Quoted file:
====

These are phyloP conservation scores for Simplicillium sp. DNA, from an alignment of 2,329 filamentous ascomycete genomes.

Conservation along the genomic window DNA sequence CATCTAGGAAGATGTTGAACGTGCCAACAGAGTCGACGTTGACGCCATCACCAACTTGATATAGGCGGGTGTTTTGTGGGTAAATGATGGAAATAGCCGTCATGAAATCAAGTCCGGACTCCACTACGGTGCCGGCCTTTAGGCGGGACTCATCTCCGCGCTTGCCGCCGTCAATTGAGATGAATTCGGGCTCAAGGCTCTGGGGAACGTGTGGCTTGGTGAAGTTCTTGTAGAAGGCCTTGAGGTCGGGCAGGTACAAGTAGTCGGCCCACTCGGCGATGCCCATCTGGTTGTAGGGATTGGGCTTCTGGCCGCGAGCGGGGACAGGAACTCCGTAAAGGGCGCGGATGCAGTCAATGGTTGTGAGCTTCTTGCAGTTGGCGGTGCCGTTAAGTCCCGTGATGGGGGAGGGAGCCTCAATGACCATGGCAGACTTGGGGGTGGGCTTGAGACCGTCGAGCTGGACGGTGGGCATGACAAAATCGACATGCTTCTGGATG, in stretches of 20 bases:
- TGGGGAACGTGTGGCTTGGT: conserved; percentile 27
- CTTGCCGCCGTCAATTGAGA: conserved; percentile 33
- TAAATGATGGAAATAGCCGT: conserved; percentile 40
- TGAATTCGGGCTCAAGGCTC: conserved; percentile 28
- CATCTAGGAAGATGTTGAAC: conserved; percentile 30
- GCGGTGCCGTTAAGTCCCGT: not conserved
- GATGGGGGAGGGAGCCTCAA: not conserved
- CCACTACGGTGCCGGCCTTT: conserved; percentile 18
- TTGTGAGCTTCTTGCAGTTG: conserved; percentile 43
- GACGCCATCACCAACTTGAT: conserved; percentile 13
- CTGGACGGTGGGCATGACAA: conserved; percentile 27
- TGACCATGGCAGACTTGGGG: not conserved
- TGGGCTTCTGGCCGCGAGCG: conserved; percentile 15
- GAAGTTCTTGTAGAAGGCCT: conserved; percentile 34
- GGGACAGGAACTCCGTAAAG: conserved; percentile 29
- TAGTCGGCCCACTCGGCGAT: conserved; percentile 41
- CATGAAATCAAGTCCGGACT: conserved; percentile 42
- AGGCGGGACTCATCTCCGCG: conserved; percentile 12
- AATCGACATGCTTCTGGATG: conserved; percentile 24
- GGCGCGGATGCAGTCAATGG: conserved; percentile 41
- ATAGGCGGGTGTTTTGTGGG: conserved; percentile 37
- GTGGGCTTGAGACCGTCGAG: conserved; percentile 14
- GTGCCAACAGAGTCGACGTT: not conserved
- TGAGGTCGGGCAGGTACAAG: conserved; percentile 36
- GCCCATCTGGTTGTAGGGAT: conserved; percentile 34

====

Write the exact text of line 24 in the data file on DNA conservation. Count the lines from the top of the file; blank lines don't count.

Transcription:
- GTGGGCTTGAGACCGTCGAG: conserved; percentile 14